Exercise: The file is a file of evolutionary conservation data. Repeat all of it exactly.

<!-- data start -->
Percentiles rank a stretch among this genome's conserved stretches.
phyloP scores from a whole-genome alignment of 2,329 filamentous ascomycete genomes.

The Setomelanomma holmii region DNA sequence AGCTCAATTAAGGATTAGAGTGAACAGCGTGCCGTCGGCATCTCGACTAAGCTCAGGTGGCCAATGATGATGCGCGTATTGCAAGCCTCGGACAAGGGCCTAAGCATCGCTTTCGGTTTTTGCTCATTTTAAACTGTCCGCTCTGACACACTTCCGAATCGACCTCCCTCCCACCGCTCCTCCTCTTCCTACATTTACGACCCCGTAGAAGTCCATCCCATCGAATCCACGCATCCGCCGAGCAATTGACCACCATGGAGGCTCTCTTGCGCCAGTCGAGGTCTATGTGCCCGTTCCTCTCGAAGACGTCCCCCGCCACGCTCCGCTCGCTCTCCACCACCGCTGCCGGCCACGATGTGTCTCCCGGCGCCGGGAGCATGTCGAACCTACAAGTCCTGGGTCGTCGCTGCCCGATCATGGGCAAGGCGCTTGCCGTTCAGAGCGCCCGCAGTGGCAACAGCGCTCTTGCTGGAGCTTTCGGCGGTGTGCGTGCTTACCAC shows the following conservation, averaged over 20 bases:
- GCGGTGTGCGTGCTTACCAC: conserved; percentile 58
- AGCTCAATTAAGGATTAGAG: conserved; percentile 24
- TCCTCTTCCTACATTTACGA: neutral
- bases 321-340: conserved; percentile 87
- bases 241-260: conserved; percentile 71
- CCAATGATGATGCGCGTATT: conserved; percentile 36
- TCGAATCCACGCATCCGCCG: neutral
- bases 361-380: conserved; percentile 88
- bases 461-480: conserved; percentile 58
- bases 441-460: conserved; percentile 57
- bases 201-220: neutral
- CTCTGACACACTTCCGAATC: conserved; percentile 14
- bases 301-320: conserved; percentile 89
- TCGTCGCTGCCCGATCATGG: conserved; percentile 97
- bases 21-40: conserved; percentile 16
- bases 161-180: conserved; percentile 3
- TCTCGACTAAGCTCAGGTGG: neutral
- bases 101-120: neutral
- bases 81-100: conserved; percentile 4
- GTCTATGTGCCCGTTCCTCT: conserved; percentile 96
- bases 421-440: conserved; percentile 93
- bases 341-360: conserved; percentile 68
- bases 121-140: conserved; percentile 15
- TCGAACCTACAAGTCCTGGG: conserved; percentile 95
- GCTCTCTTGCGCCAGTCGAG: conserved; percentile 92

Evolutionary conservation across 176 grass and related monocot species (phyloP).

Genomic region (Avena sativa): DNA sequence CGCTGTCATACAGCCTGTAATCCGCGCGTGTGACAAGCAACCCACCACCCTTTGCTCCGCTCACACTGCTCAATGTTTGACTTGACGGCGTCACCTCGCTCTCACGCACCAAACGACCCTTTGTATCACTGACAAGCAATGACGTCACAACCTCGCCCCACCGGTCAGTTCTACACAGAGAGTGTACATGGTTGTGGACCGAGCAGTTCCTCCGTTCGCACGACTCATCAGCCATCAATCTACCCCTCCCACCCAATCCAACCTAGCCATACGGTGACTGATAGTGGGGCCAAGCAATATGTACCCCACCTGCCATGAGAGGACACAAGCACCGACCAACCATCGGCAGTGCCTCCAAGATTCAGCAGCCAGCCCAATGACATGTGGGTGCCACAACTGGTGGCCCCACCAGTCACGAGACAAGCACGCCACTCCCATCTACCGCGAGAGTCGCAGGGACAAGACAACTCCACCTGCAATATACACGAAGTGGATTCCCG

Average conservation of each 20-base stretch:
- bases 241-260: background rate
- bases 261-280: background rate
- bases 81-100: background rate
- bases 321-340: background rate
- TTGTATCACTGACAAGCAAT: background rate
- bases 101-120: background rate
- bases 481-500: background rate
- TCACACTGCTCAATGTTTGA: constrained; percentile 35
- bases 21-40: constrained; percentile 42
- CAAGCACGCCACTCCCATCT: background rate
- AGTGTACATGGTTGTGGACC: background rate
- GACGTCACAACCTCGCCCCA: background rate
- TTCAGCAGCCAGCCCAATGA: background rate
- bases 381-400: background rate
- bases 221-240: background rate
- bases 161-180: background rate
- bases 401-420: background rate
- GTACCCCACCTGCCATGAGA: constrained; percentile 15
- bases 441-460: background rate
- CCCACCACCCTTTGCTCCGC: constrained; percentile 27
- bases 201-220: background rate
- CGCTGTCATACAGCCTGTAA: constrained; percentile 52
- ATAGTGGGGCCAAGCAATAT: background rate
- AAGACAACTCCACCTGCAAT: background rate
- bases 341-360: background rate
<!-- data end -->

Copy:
Percentiles rank a stretch among this genome's conserved stretches.
phyloP scores from a whole-genome alignment of 2,329 filamentous ascomycete genomes.

The Setomelanomma holmii region DNA sequence AGCTCAATTAAGGATTAGAGTGAACAGCGTGCCGTCGGCATCTCGACTAAGCTCAGGTGGCCAATGATGATGCGCGTATTGCAAGCCTCGGACAAGGGCCTAAGCATCGCTTTCGGTTTTTGCTCATTTTAAACTGTCCGCTCTGACACACTTCCGAATCGACCTCCCTCCCACCGCTCCTCCTCTTCCTACATTTACGACCCCGTAGAAGTCCATCCCATCGAATCCACGCATCCGCCGAGCAATTGACCACCATGGAGGCTCTCTTGCGCCAGTCGAGGTCTATGTGCCCGTTCCTCTCGAAGACGTCCCCCGCCACGCTCCGCTCGCTCTCCACCACCGCTGCCGGCCACGATGTGTCTCCCGGCGCCGGGAGCATGTCGAACCTACAAGTCCTGGGTCGTCGCTGCCCGATCATGGGCAAGGCGCTTGCCGTTCAGAGCGCCCGCAGTGGCAACAGCGCTCTTGCTGGAGCTTTCGGCGGTGTGCGTGCTTACCAC shows the following conservation, averaged over 20 bases:
- GCGGTGTGCGTGCTTACCAC: conserved; percentile 58
- AGCTCAATTAAGGATTAGAG: conserved; percentile 24
- TCCTCTTCCTACATTTACGA: neutral
- bases 321-340: conserved; percentile 87
- bases 241-260: conserved; percentile 71
- CCAATGATGATGCGCGTATT: conserved; percentile 36
- TCGAATCCACGCATCCGCCG: neutral
- bases 361-380: conserved; percentile 88
- bases 461-480: conserved; percentile 58
- bases 441-460: conserved; percentile 57
- bases 201-220: neutral
- CTCTGACACACTTCCGAATC: conserved; percentile 14
- bases 301-320: conserved; percentile 89
- TCGTCGCTGCCCGATCATGG: conserved; percentile 97
- bases 21-40: conserved; percentile 16
- bases 161-180: conserved; percentile 3
- TCTCGACTAAGCTCAGGTGG: neutral
- bases 101-120: neutral
- bases 81-100: conserved; percentile 4
- GTCTATGTGCCCGTTCCTCT: conserved; percentile 96
- bases 421-440: conserved; percentile 93
- bases 341-360: conserved; percentile 68
- bases 121-140: conserved; percentile 15
- TCGAACCTACAAGTCCTGGG: conserved; percentile 95
- GCTCTCTTGCGCCAGTCGAG: conserved; percentile 92

Evolutionary conservation across 176 grass and related monocot species (phyloP).

Genomic region (Avena sativa): DNA sequence CGCTGTCATACAGCCTGTAATCCGCGCGTGTGACAAGCAACCCACCACCCTTTGCTCCGCTCACACTGCTCAATGTTTGACTTGACGGCGTCACCTCGCTCTCACGCACCAAACGACCCTTTGTATCACTGACAAGCAATGACGTCACAACCTCGCCCCACCGGTCAGTTCTACACAGAGAGTGTACATGGTTGTGGACCGAGCAGTTCCTCCGTTCGCACGACTCATCAGCCATCAATCTACCCCTCCCACCCAATCCAACCTAGCCATACGGTGACTGATAGTGGGGCCAAGCAATATGTACCCCACCTGCCATGAGAGGACACAAGCACCGACCAACCATCGGCAGTGCCTCCAAGATTCAGCAGCCAGCCCAATGACATGTGGGTGCCACAACTGGTGGCCCCACCAGTCACGAGACAAGCACGCCACTCCCATCTACCGCGAGAGTCGCAGGGACAAGACAACTCCACCTGCAATATACACGAAGTGGATTCCCG

Average conservation of each 20-base stretch:
- bases 241-260: background rate
- bases 261-280: background rate
- bases 81-100: background rate
- bases 321-340: background rate
- TTGTATCACTGACAAGCAAT: background rate
- bases 101-120: background rate
- bases 481-500: background rate
- TCACACTGCTCAATGTTTGA: constrained; percentile 35
- bases 21-40: constrained; percentile 42
- CAAGCACGCCACTCCCATCT: background rate
- AGTGTACATGGTTGTGGACC: background rate
- GACGTCACAACCTCGCCCCA: background rate
- TTCAGCAGCCAGCCCAATGA: background rate
- bases 381-400: background rate
- bases 221-240: background rate
- bases 161-180: background rate
- bases 401-420: background rate
- GTACCCCACCTGCCATGAGA: constrained; percentile 15
- bases 441-460: background rate
- CCCACCACCCTTTGCTCCGC: constrained; percentile 27
- bases 201-220: background rate
- CGCTGTCATACAGCCTGTAA: constrained; percentile 52
- ATAGTGGGGCCAAGCAATAT: background rate
- AAGACAACTCCACCTGCAAT: background rate
- bases 341-360: background rate